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Friday, August 19, 2011

hauntings and readings

I have just finished an advance copy of Deborah Lawrenson's The Lantern, about the Luberon and Cassis, near me in my summers and both etched in my mind and writings -- and the too-good-to-be-trueness of a relationship -- and essentially about the haunting of a place and a self by a memory, or several. Living my summers, as I do, in a It Had To Be Fixed house, that is, my cabanon that has seen 300 years of life, and death, and horses and peasants and, now, us, every page spoke to me of much. The descriptions are, each one, themselves a haunting -- the smell of lavender and of almond biscuits, the taste of the various winds in their howling and their gentleness, the sight of the squirrel-like loirs or dormice scuttling about and dislodging the tiles on the roof.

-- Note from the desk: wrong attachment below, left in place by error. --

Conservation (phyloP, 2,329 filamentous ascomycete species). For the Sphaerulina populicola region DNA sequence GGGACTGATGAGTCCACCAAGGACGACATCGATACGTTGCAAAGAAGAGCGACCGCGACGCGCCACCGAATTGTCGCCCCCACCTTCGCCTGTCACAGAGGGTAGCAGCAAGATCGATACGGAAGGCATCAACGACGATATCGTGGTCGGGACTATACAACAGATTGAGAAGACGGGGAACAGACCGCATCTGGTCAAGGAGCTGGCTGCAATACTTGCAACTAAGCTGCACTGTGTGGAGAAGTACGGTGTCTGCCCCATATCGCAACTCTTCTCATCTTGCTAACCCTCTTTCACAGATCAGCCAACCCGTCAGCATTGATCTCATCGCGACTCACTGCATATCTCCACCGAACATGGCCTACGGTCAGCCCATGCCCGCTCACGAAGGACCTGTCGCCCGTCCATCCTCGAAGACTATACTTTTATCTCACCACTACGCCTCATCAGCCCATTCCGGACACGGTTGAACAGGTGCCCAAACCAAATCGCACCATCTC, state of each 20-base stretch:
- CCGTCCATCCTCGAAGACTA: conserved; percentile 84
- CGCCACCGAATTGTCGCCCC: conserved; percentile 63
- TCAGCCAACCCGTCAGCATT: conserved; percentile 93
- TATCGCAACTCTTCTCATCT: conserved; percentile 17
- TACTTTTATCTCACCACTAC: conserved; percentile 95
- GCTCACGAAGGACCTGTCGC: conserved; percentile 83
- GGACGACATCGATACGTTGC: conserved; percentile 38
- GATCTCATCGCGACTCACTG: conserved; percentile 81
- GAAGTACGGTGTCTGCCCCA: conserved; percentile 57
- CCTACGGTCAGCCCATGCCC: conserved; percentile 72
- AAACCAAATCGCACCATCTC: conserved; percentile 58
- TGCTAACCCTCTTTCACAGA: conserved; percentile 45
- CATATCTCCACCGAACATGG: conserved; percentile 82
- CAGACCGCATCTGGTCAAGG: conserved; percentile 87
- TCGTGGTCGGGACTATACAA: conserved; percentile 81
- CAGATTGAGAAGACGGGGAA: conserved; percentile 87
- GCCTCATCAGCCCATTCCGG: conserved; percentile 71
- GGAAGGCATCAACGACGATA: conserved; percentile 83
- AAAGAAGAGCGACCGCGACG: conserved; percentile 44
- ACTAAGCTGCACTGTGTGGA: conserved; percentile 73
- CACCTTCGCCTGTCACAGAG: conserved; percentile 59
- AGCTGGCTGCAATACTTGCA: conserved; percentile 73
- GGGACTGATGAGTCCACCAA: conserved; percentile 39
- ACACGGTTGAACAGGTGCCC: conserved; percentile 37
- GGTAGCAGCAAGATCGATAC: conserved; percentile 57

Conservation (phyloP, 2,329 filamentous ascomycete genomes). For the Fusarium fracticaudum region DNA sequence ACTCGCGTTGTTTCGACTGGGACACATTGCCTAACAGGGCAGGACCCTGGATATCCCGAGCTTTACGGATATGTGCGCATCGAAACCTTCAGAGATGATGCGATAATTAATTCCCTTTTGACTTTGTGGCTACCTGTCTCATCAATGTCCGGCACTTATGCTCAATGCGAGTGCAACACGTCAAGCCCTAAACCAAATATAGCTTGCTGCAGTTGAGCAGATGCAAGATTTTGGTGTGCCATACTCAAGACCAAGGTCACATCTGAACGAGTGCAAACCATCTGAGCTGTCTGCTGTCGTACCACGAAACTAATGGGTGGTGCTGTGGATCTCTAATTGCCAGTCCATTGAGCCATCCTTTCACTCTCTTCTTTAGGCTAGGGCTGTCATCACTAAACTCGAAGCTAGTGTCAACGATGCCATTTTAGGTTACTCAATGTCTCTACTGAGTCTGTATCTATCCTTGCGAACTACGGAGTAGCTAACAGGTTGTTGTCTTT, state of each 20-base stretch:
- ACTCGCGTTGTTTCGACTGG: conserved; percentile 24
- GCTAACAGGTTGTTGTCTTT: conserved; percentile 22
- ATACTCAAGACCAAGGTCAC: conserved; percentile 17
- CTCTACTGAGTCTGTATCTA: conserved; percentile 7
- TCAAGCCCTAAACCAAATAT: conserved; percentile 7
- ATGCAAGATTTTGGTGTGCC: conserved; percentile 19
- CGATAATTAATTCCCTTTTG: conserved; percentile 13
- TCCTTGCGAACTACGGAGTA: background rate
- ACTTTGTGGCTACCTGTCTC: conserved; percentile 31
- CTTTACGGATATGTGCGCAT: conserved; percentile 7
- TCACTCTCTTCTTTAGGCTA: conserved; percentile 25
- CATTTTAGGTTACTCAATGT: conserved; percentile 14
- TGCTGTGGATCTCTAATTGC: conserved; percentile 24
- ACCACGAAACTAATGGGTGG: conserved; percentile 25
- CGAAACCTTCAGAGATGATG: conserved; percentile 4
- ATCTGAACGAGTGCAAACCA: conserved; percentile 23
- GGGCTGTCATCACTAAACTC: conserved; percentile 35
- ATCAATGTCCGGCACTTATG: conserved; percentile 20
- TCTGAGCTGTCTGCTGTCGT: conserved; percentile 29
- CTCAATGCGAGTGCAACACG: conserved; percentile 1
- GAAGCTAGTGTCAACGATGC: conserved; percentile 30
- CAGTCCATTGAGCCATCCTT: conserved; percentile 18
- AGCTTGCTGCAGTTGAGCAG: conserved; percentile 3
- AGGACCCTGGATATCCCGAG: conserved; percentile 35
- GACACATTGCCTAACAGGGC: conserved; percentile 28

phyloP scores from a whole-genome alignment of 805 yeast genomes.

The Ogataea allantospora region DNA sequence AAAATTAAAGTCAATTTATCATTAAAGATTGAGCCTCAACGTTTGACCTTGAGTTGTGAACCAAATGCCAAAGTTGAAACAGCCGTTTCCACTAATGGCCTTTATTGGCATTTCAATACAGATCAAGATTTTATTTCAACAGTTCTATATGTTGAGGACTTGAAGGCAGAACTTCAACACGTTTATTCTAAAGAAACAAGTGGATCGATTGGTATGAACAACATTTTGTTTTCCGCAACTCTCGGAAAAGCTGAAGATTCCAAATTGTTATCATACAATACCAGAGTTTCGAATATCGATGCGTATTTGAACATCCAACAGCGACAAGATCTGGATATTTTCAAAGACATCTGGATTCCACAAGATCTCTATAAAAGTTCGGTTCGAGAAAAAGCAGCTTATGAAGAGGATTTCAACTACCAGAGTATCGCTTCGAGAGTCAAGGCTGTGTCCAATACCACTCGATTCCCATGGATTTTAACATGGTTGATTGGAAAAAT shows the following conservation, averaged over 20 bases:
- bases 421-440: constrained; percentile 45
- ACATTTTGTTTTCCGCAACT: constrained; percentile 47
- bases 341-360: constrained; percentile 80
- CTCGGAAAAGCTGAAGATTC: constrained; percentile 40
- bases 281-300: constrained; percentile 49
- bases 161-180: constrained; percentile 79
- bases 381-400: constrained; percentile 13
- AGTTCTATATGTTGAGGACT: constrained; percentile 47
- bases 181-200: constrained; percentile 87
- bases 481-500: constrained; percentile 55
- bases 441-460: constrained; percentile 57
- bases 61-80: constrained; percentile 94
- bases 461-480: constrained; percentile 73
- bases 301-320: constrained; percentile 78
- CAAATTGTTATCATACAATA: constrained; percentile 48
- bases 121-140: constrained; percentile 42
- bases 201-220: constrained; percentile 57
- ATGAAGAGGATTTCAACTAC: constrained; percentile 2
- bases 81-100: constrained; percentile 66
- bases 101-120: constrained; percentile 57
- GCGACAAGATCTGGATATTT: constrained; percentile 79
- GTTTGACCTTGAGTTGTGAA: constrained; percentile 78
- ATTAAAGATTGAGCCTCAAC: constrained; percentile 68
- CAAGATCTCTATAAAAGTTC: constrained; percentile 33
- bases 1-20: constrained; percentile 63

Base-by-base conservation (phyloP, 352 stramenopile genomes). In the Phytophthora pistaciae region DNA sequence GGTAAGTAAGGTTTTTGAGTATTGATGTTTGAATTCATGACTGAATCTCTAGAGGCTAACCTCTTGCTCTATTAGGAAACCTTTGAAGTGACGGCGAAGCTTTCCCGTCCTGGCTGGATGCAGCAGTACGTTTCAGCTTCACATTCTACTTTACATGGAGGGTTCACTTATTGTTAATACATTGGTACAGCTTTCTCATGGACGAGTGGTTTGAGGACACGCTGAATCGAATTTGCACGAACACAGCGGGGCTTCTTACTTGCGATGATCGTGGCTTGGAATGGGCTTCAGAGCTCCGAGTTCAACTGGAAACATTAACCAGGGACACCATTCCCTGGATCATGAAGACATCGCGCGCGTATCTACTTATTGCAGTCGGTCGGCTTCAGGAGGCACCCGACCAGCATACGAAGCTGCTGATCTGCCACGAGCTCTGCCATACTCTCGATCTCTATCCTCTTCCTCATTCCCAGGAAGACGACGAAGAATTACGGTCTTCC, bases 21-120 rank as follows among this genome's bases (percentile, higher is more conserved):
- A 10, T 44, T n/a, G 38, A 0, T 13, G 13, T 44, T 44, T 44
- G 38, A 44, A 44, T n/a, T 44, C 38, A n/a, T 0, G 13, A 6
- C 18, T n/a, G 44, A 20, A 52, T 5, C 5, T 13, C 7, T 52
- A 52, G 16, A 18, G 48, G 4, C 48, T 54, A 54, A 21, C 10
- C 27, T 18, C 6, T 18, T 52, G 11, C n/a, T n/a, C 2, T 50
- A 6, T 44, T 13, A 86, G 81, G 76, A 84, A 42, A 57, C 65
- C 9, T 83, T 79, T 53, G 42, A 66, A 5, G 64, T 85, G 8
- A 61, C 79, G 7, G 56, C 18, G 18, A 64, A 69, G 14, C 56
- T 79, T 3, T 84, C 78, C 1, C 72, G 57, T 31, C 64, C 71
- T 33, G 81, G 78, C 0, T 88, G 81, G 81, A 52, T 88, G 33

The narrator, one of the heroines, if you see it like that, is a translator (me too), and so her sense of words is terribly acute-- perhaps that explains the haunting quality of not just the lavender scent so permeating throughout,but of the exactness of the language bringing it all into presence. It is particularly moving for me on two accounts: because I live there in  my summers, and know every inch of that sight and smell. The second is that my great friends, the cellist Ruth Phillips (daughter of another friend, Tom Phillips, painter, translator, knower of many things) and her husband, the painter Julian Merrow-Smith, have both produced recently two volumes equally baked in Provence, the Provence to which I am  so passionately committed, and they are present in my reading and seeing of anything about this countryside and mindscape. Julian's paintings, one done each day and many appearing in his Postcard from Provence, and Ruth's Cherries from Chauvet's Orchard (both published by the Red Ochre Press at the Hameau des Cougieux in Bedoin -- a village exactly 7 kilometers from my cabanon) are with me now in New York, preserving what I most love about the Vaucluse. Keeping its scent and its sight: although The Lantern turns about a blind woman, who becomes the "nose" of a perfume establishment which has the whiff of present-day L'Occitane...I can smell her creation, "Lavande de Nuit" now, even here. It will last the winter. 
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